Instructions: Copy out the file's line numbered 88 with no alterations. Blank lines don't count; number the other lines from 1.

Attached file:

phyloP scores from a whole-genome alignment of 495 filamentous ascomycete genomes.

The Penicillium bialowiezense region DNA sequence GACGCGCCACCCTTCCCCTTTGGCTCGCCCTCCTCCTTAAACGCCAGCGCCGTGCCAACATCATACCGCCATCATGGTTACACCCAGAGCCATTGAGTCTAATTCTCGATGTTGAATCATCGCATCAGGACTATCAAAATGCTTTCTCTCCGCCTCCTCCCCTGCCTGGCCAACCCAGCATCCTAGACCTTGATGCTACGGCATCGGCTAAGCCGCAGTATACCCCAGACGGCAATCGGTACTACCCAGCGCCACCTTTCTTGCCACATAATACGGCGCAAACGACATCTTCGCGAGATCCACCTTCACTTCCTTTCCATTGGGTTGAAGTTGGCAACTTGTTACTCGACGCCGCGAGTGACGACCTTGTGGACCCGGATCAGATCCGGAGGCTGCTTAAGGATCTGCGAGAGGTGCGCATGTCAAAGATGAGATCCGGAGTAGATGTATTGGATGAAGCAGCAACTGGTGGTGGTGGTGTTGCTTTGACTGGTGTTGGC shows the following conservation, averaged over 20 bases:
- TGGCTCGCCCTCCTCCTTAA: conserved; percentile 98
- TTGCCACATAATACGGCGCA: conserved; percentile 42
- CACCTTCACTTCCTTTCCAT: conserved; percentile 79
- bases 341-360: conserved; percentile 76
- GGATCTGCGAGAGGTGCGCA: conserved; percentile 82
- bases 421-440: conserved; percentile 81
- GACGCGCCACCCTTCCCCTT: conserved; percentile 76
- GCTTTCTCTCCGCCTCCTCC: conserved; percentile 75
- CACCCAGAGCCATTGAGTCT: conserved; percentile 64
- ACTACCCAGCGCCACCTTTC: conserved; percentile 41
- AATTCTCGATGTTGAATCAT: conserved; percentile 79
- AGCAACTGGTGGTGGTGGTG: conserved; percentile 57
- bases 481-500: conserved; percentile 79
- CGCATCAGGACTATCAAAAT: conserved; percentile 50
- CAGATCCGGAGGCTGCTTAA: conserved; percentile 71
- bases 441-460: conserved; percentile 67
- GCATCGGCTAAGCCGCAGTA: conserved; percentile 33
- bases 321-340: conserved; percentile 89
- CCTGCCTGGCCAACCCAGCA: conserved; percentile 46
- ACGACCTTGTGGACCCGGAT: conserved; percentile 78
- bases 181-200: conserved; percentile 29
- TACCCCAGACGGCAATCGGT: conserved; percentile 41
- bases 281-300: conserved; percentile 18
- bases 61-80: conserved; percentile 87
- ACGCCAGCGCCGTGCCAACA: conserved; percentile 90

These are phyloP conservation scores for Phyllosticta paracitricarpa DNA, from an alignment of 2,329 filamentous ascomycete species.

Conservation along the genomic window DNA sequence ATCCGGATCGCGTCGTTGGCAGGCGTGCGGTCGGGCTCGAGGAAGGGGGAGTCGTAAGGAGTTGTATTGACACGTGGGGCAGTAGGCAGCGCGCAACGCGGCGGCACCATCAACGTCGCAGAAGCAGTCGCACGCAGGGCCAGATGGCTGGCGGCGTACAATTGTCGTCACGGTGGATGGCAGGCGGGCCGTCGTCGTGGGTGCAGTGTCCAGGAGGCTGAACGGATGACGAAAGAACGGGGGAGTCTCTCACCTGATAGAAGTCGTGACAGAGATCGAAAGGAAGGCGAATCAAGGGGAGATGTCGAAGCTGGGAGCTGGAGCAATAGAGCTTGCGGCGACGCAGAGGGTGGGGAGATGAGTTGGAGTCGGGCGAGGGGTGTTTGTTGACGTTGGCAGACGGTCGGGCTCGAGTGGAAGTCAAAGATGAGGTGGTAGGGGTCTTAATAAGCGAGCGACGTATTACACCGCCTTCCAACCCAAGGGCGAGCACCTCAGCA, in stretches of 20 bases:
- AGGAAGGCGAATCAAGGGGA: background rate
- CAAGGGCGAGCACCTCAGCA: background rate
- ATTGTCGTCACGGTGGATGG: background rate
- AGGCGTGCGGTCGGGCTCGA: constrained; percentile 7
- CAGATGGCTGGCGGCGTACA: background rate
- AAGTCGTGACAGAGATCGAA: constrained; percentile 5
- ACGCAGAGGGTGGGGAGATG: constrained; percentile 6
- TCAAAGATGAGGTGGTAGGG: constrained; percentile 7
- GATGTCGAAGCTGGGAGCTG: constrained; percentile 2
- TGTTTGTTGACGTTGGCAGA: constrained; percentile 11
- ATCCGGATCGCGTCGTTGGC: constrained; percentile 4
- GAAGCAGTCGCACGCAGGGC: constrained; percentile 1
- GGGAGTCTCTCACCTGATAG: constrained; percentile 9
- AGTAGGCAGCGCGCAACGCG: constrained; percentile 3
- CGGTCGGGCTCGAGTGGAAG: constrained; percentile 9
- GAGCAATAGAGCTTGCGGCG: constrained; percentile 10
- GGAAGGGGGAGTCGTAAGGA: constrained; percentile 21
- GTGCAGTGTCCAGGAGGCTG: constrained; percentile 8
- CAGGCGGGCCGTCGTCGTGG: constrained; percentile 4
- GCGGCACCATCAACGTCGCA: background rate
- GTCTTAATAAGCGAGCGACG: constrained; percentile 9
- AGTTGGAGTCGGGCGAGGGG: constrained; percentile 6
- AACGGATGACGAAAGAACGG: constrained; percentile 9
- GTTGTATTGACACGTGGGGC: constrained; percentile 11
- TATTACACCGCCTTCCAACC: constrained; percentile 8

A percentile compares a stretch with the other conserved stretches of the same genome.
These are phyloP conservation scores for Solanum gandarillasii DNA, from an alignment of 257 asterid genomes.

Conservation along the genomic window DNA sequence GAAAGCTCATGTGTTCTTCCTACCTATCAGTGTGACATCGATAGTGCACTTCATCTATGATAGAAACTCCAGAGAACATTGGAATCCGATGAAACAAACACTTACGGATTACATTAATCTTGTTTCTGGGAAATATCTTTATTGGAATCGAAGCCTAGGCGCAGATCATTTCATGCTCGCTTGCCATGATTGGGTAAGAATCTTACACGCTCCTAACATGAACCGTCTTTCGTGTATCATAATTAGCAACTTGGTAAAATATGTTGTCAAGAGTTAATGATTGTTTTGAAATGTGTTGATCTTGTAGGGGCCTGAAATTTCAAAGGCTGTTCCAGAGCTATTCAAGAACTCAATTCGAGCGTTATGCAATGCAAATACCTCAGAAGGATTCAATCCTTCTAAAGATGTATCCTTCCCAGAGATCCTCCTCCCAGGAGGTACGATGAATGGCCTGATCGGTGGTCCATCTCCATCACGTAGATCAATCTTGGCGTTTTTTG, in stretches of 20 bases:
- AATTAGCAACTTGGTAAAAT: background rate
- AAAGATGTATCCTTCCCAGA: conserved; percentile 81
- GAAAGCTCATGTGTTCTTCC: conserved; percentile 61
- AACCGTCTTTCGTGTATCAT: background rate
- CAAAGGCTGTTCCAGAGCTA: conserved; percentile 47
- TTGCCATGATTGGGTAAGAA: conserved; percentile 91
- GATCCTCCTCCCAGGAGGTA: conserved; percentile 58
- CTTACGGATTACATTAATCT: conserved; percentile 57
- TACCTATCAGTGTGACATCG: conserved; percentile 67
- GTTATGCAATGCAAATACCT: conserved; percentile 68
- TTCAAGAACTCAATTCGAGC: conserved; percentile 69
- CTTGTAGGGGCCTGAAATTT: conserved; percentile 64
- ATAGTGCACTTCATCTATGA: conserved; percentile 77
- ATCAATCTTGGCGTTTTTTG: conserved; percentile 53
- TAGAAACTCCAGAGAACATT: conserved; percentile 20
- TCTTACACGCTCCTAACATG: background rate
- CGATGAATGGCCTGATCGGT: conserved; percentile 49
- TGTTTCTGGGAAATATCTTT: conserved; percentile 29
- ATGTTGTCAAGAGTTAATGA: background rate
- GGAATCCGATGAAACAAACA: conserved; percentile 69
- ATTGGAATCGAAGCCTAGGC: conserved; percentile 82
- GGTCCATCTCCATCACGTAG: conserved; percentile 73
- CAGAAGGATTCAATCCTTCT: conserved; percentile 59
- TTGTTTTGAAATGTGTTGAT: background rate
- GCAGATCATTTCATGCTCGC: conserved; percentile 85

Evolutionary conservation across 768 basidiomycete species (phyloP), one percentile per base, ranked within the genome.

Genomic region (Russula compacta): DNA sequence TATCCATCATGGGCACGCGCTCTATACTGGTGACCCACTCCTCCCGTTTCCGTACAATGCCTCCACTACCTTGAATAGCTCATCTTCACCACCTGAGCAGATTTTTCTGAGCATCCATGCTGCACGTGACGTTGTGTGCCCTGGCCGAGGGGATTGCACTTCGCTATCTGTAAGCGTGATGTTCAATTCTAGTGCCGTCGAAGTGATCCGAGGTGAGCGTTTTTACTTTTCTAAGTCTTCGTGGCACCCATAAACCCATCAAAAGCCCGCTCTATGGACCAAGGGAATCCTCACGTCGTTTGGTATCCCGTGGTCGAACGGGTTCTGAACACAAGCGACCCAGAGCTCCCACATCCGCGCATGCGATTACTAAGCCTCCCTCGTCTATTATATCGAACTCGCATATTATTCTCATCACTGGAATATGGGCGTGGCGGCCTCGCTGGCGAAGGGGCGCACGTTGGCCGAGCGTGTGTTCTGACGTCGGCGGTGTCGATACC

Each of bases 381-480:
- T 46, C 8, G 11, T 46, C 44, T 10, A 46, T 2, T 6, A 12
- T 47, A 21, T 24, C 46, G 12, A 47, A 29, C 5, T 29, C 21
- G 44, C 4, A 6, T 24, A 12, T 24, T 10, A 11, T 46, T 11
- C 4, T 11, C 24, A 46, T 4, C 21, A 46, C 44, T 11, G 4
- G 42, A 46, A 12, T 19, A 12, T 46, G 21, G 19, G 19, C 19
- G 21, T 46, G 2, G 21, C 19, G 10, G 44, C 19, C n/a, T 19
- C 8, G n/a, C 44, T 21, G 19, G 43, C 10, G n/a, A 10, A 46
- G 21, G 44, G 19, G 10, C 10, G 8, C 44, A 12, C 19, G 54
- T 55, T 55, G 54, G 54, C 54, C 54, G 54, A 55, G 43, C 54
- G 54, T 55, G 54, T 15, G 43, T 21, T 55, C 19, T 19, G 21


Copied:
- G 44, C 4, A 6, T 24, A 12, T 24, T 10, A 11, T 46, T 11